Thrilling Deeds of British Airmen - Eric Wood

Warneford, V.C.

In the year 1892, there was born in the Indian city of Cooch-Behar an English boy named Warneford, who was destined some twenty years later to become one of the heroes of our Empire. As he grew to manhood, this boy was fascinated with the new science of flight, and shortly after the great European War had begun he was able to obtain a commission in the Royal Naval Air Service, being posted for training at the Hendon Aerodrome. Here he obtained his 'ticket' in February 1915. Later, he went overseas, and was one of those brilliant pilots who quickly made names for themselves by their raids into the territory occupied by the enemy.

Very early on the morning of June 7th, 1915, Lieutenant Warneford and two brother officers, Flight-Lieutenants Wilson and Mills, went up from their station "somewhere in Flanders," bound for the big Zeppelin hangars at Evere, a few miles to the north of Brussels. Aloft, the early morning was very misty, but steering chiefly by compass the three pilots made direct for their objective. As they flew, the slight haze cleared and in due course the Belgian capital could be seen spread out below. The gigantic airship sheds of the Evere aerodrome could also be discerned, and accordingly the machines piloted by Wilson and Mills turned to attack, whilst Warneford, making away to the north, came round in a gigantic circle, an aerial spectator of his comrades' attempts on the sheds.

Wilson and Mills were by this time gliding lower and lower, and their machines being now visible from the ground the German anti-aircraft batteries guarding the sheds were getting to work. Quite suddenly, Mills put the nose of his bus down and swooped at the hangar. He was soon temporarily out of danger from the 'Archibald' shells, but within range of rifle fire, which was at once opened upon him. He could see the nose of a Zeppelin protruding from the hangar, so he knew that if he succeeded in hitting the shed he would most certainly destroy the dirigible inside. At an altitude of not more than five hundred feet he dropped three of his bombs in rapid succession. One of these missiles went through the roof of the hangar as if it had been cardboard and, bursting, ripped the top of the envelope of the airship inside. As the hydrogen from the torn ballonets rushed out and mixed with the air, it was immediately set on fire by the burning outer fabric, with the result that the airship and shed instantly became a roaring furnace. The hundreds of Belgians who had climbed to the tops of their houses to view the affair saw clearly a pillar of flame over 200 feet in height rise into the still morning air, and forgetting the fact that the Hun ruled them with a rod of iron, gave vent to a roar of cheers.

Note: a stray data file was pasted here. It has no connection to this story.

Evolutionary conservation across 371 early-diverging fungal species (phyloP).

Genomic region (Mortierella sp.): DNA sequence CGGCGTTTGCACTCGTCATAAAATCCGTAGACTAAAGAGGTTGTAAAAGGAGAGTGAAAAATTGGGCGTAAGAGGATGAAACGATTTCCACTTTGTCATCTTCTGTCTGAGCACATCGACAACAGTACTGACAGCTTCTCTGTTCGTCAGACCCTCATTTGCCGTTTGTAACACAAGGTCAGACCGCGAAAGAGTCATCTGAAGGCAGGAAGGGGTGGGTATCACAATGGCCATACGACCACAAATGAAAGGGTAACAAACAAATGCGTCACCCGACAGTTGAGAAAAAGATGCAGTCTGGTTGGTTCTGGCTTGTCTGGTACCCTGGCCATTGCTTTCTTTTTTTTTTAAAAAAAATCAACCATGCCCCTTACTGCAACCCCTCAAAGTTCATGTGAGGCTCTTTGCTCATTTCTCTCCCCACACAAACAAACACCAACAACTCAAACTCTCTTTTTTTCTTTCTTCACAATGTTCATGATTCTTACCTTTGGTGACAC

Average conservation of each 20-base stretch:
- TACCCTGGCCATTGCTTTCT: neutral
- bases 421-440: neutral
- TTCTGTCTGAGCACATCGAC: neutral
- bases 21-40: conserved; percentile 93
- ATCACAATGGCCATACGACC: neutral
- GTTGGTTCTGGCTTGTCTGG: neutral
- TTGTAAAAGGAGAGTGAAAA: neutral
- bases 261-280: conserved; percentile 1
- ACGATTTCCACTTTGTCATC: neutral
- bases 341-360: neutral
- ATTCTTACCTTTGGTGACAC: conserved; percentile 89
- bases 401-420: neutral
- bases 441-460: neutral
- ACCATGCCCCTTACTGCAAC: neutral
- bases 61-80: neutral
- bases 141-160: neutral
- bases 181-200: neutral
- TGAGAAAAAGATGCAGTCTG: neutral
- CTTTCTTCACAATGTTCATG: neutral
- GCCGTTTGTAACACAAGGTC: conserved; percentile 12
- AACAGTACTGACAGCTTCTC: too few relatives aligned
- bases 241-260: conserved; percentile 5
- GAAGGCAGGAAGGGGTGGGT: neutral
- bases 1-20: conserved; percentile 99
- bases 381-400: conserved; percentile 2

Meanwhile, Wilson and Mills on their fast little mounts were climbing aloft as rapidly as their engines would drive them; and, except for a few bullet holes in the planes of Mills' machine, both winged their way back toward their own base none the worse for their adventure.

Warneford, observing that his comrades had effectively 'strafed' their Zeppelin, made away on a private tour of his own, hoping for something to turn up.

The Fates were kind to him, and about three o'clock, when the early sun was driving the last of the night mists from the sky, he sighted in the far distance a long grey shape. Hardly believing his own eyes, he flew nearer, and convinced himself that ahead there was indeed one of Count Zeppelin's gigantic creations on the wing. He immediately tilted his elevators, and the sensitive little mono-plane in which he was flying at once commenced to cause the needle of his altimeter to tremble along the feet. In those early days it was only possible to 'strafe' a gas-bag by getting above it, and he knew that it was imperative that he should be well above the monster before he commenced to attack. The 80-horse-power Gnome had gallantly set him at a splendid altitude before the men in the cars of the Zeppelin discovered the small speck in the sky that spelled terrible danger to themselves. They at once went ahead at full speed, and tilting their elevators and letting go some of their water-ballast attempted to rise to the same level as their antagonist and there keep him at bay—by means of the machine-guns mounted in the gondolas.

Warneford at once noted the movement of his gigantic antagonist and decided to attack before the Zeppelin, which he knew could climb even faster than his own little mount, out-manoeuvred him.